The election of a new Chinese Nationalist Party (KMT) chair last month has reignited the debate about the definitions of being Taiwanese and being Chinese, and the tenuous relationship between the two concepts.
In his communication with Chinese Communist Party General Secretary Xi Jinping (習近平), newly elected KMT Chairman Eric Chu (朱立倫) vocally reinforced his “anti-Taiwan independence” stance, and declared his commitment to “finding common ground and respecting [Taiwan’s and China’s] differences.”
While Chu’s exchange with Xi unsurprisingly invited criticism from the pan-green camp, which saw it as kowtowing to authoritarian Beijing, it was consistent with his previous statements.
During the second KMT chairperson debate, Chu said the fight against the Democratic Progressive Party’s (DPP) “cultural Taiwanese independence” was a priority for the party, and emphasized the need for the KMT to defend the Republic of China (ROC). Nevertheless, it is important to consider that this fawning attitude toward the increasingly aggressive and assertive People’s Republic of China (PRC) largely contradicts the original ideas of the ROC that Chu said he wants to safeguard.
Why does the contemporary KMT, as self-proclaimed upholders of the ROC, resort to pandering to a hard-fisted autocrat with lifetime tenure? How can the party put up an audaciously perfunctory front in light of the explicit abuse of the rights of Chinese?
The KMT’s actions seem to point to their perception of both the ROC and Taiwan as a “Ship of Theseus.” Theseus owned a vessel built entirely of wood. Every time a piece of the ship needed replacing, it was replaced with a metal part. This went on for a few years until eventually it was made entirely of metal. If an object has had all of its components replaced, can it remain the same object? Is the fully rebuilt ship of Theseus still the same vessel? I say it cannot.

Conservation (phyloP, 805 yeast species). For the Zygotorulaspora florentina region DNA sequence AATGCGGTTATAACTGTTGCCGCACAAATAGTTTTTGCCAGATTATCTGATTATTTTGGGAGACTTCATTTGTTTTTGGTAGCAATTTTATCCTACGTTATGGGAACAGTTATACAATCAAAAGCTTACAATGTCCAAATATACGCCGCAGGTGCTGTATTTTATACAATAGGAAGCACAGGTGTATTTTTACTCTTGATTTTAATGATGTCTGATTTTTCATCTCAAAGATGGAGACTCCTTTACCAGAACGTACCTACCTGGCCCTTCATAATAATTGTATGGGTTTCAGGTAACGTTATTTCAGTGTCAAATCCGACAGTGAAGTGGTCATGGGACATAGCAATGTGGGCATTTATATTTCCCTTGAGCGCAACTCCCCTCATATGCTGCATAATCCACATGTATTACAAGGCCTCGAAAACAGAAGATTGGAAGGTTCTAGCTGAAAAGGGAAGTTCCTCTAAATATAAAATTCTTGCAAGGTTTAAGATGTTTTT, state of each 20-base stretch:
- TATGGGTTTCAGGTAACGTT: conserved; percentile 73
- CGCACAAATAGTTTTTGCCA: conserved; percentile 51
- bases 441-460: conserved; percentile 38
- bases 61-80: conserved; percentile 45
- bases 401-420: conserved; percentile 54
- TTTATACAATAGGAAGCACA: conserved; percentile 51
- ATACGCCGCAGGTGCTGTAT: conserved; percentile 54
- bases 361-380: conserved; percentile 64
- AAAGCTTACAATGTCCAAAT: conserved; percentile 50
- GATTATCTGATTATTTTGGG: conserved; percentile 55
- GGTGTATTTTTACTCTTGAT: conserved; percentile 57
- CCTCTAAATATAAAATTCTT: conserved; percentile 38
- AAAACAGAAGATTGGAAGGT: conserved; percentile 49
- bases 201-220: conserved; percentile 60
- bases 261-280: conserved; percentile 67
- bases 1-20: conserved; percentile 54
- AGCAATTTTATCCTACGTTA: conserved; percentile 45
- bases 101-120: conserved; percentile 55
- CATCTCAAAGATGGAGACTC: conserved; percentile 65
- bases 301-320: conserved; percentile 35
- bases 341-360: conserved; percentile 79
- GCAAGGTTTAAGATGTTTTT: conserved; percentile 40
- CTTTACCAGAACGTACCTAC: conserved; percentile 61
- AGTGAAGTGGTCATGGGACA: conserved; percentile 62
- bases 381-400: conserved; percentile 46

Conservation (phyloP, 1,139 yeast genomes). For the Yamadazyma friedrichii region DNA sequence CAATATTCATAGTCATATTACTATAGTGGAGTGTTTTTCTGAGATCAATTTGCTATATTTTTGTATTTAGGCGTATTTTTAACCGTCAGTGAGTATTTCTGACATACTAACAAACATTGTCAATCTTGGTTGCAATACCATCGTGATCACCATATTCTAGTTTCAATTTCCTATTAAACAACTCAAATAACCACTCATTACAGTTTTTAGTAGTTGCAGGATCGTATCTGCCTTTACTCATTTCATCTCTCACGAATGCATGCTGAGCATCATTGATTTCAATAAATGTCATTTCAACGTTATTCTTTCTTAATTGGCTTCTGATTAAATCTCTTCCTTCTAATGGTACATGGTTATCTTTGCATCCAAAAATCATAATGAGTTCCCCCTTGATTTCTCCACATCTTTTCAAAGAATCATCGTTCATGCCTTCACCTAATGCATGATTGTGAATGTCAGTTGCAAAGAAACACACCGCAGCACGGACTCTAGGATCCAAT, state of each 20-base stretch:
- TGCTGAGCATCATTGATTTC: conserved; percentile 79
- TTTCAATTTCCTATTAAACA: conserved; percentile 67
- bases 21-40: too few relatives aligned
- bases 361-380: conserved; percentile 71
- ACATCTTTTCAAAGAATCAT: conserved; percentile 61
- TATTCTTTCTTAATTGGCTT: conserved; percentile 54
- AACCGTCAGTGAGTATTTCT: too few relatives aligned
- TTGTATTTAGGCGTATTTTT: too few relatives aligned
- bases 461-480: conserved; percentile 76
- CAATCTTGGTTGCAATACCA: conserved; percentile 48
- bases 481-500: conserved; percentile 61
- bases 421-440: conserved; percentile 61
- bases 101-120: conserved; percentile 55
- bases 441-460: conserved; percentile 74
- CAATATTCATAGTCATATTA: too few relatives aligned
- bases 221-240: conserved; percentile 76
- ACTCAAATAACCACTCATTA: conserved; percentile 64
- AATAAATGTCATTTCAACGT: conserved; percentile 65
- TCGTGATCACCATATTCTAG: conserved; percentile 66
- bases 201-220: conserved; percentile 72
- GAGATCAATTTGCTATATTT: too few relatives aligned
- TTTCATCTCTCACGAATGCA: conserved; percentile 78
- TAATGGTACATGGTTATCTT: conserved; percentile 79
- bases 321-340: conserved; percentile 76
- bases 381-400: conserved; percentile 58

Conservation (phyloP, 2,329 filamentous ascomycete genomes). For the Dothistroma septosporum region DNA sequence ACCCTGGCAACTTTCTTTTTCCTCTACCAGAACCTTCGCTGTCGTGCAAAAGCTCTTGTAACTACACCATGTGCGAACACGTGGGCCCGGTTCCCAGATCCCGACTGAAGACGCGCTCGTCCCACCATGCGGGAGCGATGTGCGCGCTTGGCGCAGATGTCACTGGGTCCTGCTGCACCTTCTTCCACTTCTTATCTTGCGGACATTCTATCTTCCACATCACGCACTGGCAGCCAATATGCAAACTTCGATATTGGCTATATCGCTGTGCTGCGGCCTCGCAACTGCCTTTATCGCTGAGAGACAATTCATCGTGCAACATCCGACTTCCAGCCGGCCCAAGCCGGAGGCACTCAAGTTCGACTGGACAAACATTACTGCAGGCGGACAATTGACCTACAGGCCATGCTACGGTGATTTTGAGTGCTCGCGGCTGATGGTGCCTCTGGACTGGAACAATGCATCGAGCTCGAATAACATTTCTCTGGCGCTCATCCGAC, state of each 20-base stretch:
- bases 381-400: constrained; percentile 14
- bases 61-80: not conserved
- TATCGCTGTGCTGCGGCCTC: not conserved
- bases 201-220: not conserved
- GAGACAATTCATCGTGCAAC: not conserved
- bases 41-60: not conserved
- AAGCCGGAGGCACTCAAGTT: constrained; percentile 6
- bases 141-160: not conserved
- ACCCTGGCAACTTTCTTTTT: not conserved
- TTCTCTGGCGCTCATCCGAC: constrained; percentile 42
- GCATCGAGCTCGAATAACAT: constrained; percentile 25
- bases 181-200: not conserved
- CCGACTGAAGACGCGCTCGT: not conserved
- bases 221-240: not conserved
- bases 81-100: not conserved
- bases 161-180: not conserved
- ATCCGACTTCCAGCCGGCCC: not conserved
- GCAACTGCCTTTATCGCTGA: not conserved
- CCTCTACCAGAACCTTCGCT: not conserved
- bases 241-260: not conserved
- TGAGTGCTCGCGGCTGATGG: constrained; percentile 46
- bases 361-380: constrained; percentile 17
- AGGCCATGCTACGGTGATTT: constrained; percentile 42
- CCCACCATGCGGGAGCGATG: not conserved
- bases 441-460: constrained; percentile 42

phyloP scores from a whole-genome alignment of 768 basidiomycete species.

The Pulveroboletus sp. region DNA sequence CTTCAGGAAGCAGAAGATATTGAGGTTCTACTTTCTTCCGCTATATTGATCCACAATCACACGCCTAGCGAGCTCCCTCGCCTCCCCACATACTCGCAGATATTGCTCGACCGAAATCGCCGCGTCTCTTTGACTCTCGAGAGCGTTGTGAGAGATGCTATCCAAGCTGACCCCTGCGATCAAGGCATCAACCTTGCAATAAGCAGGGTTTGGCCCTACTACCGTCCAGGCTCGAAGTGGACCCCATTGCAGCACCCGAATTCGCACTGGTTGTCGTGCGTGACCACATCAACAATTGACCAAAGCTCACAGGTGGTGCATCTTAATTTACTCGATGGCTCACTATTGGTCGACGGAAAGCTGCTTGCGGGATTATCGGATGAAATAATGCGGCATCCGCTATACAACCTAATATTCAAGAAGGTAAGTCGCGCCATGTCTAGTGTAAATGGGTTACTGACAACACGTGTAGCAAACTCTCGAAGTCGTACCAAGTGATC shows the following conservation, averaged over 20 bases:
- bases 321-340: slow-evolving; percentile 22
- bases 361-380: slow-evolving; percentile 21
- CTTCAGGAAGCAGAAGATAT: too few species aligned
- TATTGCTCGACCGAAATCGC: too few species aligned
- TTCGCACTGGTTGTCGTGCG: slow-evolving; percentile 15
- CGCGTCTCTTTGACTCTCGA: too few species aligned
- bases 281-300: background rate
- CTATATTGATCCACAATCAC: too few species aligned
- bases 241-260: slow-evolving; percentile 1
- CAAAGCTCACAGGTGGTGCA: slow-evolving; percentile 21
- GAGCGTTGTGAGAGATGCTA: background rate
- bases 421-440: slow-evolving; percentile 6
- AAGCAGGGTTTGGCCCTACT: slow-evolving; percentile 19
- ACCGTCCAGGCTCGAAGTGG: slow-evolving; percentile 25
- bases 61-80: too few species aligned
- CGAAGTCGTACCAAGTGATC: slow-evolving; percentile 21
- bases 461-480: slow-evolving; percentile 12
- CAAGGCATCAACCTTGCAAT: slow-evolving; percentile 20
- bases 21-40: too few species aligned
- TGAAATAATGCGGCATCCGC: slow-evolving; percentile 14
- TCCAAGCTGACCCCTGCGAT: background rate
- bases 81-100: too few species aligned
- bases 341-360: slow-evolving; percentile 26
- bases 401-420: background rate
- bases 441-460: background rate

The KMT needs to re-evaluate its understanding of the new, democratized ROC, and create a new identity for itself in this novel context. The KMT needs to teach itself new tricks, although this would be no easy feat under the leadership of the moderate Chu.
Since the Xinhai Revolution 110 years ago, the path of the ROC’s political development demonstrates that the concept has taken on different meanings. Following democratization and the ongoing consolidation of Taiwanese identity, as well as two peaceful presidential turnover elections — an important threshold for political scientists studying democratic resilience — the character of our polity has clearly shifted from an exogenous to an endogenous one. In other words, the raison d’etre of the ROC no longer stems exclusively from its relation to the PRC.
These changes affected not only the ROC, but also the party that fervently seeks to defend it. Some contenders said that the KMT broke with the ROC orthodoxy during Lee Teng-hui’s (李登輝) presidency, and argue that the KMT today is no longer the KMT of the past.